Anthony – I think the goal is always to get signed and make a living off your music. No matter what anyone says, that is the ultimate mission of a musician. That is the super bowl of your career. The WrestleMania! To supplement your life by doing what you love is a dream every single person who has a passion or a skill has, but our more immediate goals have changed. Originally, we had a couple music videos to shoot and just started the process on new music, but with the recent parting with our former vocalist, we’ve kind of had to drop everything and go back into writing mode.  We’ll be announcing our new vocalist soon, but we are trying to put something together so that our fans and family can embark on this new journey with us without having to endure too much of a hiatus, so we plan on releasing a single and hope to get back on stage regularly in early 2020 while we prepare a new EP or album. Honestly, we haven’t made a decision yet on what we want to do in that area. 


Music Bugle – What is your most meaningful song or set of lyrics? 

Anthony – I’ve never been involved in the lyric side of the band, but the lyrics I probably identify with the most are the lyrics for our song, “We Are Sisyphus.” The story of Sisyphus just spoke to me. The idea of being destined to fail. I’ve always had long periods of bad luck, so it was something that meant something to me.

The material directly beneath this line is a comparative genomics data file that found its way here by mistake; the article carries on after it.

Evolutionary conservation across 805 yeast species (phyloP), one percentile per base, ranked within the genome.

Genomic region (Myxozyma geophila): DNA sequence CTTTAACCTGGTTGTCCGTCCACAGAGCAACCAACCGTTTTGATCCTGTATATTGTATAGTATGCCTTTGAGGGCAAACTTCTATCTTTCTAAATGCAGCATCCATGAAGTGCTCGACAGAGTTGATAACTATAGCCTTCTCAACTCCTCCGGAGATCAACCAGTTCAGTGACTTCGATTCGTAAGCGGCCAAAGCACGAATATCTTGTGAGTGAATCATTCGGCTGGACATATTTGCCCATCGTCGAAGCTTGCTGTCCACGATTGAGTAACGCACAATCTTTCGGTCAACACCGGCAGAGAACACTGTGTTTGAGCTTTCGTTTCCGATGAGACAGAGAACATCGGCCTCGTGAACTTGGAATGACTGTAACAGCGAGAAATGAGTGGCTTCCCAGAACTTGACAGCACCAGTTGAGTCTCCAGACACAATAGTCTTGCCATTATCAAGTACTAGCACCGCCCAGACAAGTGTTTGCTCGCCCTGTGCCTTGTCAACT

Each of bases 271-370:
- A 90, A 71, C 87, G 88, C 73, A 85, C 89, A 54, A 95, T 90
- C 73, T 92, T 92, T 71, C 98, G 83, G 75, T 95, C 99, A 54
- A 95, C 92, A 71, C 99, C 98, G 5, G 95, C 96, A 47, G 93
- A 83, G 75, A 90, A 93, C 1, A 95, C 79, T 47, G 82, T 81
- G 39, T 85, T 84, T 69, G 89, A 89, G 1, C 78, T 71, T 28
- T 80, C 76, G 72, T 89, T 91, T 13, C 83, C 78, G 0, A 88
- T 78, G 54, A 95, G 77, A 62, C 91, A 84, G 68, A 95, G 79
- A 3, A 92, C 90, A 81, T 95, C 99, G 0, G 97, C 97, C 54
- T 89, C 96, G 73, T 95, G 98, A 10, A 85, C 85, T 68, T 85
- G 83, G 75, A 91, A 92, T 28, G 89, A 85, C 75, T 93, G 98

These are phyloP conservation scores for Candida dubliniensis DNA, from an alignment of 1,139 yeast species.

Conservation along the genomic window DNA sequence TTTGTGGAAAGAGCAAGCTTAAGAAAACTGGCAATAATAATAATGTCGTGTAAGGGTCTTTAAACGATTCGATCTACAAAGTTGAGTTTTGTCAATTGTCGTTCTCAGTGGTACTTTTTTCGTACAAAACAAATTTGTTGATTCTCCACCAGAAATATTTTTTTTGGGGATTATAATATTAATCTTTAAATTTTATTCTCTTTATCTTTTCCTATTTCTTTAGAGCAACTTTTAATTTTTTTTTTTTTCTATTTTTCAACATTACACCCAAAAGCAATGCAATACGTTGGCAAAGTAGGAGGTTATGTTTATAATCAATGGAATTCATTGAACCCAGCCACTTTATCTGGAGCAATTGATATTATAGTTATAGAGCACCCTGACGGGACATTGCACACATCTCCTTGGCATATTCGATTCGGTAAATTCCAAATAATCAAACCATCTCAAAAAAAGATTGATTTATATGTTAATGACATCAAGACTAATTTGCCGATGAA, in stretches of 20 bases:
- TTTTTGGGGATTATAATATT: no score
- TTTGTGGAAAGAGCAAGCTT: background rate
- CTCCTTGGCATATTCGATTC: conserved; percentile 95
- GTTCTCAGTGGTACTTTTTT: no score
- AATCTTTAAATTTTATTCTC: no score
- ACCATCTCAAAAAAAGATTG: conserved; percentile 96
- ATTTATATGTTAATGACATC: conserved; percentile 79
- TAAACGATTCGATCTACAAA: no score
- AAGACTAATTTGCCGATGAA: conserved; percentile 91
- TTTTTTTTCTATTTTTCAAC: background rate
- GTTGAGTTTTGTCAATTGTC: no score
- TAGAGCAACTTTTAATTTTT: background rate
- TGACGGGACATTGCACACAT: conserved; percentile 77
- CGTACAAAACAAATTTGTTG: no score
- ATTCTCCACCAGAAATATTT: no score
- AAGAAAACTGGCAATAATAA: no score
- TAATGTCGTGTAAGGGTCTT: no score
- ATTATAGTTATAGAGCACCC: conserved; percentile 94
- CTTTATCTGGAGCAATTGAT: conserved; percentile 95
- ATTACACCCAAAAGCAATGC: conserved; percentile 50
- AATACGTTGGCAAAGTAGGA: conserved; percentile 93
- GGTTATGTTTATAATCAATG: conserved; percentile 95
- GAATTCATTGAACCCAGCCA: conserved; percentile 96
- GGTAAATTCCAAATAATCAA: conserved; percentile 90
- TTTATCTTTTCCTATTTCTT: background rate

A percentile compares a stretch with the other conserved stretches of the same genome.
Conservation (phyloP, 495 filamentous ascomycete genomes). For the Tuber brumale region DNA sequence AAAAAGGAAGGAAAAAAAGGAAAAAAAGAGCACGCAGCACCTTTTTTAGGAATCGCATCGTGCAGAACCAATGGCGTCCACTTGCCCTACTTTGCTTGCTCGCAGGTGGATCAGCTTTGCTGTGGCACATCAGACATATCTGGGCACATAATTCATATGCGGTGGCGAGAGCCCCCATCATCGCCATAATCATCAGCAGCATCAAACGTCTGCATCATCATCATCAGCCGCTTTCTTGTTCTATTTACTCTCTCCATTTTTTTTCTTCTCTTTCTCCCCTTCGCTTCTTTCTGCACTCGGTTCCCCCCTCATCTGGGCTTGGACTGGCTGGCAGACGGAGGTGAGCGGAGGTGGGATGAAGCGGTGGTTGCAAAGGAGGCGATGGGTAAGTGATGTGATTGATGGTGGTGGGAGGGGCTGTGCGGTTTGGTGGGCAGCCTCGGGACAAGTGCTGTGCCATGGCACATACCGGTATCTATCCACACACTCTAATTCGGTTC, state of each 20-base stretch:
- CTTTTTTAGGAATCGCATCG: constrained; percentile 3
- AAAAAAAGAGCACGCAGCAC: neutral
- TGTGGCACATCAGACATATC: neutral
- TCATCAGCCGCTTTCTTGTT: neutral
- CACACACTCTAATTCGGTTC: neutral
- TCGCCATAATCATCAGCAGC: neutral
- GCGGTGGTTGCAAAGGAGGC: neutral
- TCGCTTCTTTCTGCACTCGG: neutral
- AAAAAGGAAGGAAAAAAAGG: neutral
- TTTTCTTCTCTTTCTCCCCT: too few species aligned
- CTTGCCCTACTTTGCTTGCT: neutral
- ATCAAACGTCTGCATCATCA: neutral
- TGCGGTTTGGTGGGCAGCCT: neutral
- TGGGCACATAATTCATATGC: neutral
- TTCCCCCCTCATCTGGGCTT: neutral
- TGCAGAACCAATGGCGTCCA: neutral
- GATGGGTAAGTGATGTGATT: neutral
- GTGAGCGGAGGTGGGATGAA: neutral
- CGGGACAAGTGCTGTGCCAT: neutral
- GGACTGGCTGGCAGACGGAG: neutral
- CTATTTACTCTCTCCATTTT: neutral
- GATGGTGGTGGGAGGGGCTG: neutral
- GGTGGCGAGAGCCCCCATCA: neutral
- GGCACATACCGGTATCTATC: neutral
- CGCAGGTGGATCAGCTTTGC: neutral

Music Bugle – What’s the most memorable show you’ve played? 

Anthony – Most memorable show I’ve ever played with Defy The Tyrants was probably when we opened for Otep at Brick By Brick here in San Diego in August of 2018. We aren’t really big fans of Otep, but we knew it was going to be a big show. We didn’t know how controversial being on the show would be. When we announced that we were on the bill, we received hate right away. See, Otep is a far left group politically and that strikes a nerve with metal fans who are Republican/Conservative. There was literally a group of people from our scene who were going to boycott the show. Really showed the hypocrisy in the metal scene’s whole ‘We are a community’ mentality, at least in our area, but that wasn’t why the show was so memorable. It was because of how successful the show was. We were highly well-received, sold some merch, and met some awesome people, despite the drama that occurred around the show. 


Music Bugle – What’s something people should know about the band? 

Anthony – We are not politically driven despite our name. Defy The Tyrants doesn’t just mean political leaders, but the ‘tyrants’ in your life, whoever it may be – your boss, your coworker, your parents, your girlfriend, your boyfriend, people just out to hurt you. 


Music Bugle – What overall feelings would you say are conveyed through your music? 

Anthony – Strength. Determination. Perseverance. The strength to keep moving forward despite shortcomings or obstacles in your path.